• You have a wide array of experiences dealing with setbacks

    • Write about your really bad life experiences

  • Three Ds

    • Distraction — do something to calm or silence your negative inner voice

    • Distancing — Your interpretation, is just an interpretation – you don’t have to see something the way you do

      • Will this experience matter in 5 hours / days / weeks / years time?

      • Who is wore off than me at the moment?

      • What else do I have in my life that is unaffected by this?

      • How can I interpret this situation more positively?

    • Disputation — look for evidence for and against your belief

  • Try to find benefits of (negative) events (benefit-finding)

    • Which doors have opened thanks to the event?

Savouring

“The aim of life appreciation.” — G.K. Chesterton

  • Savouring more down-to-earth definition of appreciation

    • To be thankful for something

    • To acknowledge the quality of something

    • To increase in value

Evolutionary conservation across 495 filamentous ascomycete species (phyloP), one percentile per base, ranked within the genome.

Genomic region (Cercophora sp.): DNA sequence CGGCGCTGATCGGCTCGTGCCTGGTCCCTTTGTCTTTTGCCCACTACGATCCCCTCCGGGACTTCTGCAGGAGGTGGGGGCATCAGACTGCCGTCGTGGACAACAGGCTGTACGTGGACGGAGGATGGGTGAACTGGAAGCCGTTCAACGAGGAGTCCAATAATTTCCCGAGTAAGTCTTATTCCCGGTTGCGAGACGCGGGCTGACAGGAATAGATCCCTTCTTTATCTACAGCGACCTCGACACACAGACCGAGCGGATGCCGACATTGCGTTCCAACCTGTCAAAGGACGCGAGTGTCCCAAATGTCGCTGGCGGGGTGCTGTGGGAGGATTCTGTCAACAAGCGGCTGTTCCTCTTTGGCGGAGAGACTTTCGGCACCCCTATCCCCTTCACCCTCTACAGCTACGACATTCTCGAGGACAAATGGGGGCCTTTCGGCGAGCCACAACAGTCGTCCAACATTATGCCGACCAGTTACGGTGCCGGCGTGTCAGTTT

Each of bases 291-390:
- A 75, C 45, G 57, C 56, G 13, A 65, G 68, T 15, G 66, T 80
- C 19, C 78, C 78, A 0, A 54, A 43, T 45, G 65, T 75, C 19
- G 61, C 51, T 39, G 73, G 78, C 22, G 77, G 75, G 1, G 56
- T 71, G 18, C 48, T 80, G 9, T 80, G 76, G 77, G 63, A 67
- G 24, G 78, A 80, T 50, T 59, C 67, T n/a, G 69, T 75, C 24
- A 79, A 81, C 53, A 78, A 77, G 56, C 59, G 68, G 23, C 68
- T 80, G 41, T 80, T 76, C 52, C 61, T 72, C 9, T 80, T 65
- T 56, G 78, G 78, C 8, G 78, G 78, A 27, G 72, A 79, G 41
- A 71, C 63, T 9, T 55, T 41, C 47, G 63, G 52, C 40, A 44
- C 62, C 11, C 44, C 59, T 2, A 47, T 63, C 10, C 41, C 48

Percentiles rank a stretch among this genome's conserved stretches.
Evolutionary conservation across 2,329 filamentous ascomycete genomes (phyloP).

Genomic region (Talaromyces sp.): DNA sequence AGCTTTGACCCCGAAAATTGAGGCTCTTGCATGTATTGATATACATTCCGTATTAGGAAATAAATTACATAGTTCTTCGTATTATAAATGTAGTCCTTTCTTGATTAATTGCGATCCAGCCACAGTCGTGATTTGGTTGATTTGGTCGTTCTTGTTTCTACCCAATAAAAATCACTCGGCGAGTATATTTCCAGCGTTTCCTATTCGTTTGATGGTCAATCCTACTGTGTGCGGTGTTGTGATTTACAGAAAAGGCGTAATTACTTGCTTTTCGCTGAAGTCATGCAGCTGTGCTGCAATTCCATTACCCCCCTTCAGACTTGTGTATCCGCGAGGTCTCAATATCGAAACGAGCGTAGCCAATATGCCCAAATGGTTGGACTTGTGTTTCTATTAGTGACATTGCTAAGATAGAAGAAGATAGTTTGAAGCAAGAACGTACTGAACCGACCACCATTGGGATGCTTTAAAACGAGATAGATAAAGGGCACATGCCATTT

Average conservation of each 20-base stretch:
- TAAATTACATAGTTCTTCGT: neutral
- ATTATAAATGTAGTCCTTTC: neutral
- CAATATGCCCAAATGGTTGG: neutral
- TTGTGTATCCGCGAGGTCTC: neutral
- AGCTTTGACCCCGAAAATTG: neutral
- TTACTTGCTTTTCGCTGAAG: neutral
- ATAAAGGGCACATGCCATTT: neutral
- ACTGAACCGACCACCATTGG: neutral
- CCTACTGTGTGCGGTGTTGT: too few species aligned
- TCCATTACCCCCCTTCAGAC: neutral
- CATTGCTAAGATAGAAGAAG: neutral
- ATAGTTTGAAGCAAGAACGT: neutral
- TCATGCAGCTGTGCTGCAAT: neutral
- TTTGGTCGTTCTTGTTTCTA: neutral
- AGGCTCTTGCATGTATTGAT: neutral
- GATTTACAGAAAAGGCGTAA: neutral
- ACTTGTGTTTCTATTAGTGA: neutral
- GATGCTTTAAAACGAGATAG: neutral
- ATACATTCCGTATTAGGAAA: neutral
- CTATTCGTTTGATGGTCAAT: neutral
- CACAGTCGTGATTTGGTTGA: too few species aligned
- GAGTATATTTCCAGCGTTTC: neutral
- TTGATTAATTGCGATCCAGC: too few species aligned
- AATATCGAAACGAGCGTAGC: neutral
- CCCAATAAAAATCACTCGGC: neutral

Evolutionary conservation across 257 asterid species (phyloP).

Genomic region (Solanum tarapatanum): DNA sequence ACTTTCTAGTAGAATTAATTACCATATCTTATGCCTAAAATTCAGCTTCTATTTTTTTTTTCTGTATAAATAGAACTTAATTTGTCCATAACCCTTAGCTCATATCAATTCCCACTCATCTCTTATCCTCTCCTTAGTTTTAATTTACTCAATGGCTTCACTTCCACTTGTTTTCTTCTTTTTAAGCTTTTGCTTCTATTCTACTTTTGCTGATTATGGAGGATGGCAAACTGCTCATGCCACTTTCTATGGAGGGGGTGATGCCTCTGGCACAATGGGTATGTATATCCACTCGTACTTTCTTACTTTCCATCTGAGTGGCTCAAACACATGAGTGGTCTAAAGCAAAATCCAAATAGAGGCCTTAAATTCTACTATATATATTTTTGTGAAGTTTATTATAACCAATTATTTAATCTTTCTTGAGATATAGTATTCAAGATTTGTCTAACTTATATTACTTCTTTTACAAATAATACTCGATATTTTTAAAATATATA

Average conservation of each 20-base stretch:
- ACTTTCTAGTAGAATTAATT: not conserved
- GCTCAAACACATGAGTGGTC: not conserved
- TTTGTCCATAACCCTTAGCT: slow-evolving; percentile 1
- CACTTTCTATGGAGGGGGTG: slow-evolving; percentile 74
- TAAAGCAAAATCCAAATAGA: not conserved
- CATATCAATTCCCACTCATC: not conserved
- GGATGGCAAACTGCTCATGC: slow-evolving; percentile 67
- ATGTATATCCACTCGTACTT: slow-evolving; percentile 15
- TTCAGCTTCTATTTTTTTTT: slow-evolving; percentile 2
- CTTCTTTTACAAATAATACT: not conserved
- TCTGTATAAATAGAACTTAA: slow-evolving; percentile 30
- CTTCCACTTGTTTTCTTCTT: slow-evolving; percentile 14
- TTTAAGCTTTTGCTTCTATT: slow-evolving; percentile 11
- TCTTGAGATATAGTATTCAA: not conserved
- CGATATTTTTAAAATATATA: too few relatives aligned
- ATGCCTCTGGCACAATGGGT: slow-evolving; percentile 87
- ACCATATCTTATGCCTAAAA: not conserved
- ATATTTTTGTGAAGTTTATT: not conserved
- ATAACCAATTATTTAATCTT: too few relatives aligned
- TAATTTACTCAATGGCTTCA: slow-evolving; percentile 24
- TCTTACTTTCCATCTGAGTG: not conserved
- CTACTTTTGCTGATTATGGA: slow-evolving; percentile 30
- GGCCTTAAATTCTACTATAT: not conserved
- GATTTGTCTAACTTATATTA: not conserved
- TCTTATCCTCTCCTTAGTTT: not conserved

• => Really noticing, appreciating and enhancing the positive experiences in your life

  • How to

    • Slow down

    • Pay attention to what you are doing

    • Use all your senses

    • Stretch out your experience

    • Reflect on your enjoyment

  • Savour things

    • In the present

    • From the past

    • In the future

  • Expressing your positive feelings externally can intensify them

Positive psychology of time

  • Stop trying too many things

  • Enjoy your free time more intensively

  • Don’t slump in front of the TV

  • Time perspectives

    • Future time

      • Able to delay gratification

      • Work towards future rewards

      • More successful

    • Present positive time

      • Enjoy life to the max

      • Less likely to be concerned about the consequences

    • Present negative time

      • Sense of hopelessness

      • Life is controlled by outside forces

    • Past positive time

      • Lots of pleasure from looking back

      • Like to maintain family traditions

    • Past negative time

      • More likely to have many regrets

    • Survey: http://www.thetimeparadox.com/surveys/ztpi/

  • Balanced time perspective (BTP)

    • Benefits:

      • Happier

      • More satisfied with life

      • Experience more positive emotions

      • Have stronger sense of life purpose

      • More optimistic

      • More self-efficacious

    • How to

      • Pick the right TP

      • E.g. studying: future TP, relaxing: present positive time

Where next?

  • Feeling outside of your comfort zone can be good — sign that you are learning something new

“What one thing will you commit to do today that will help improve your well-being for the longer term?”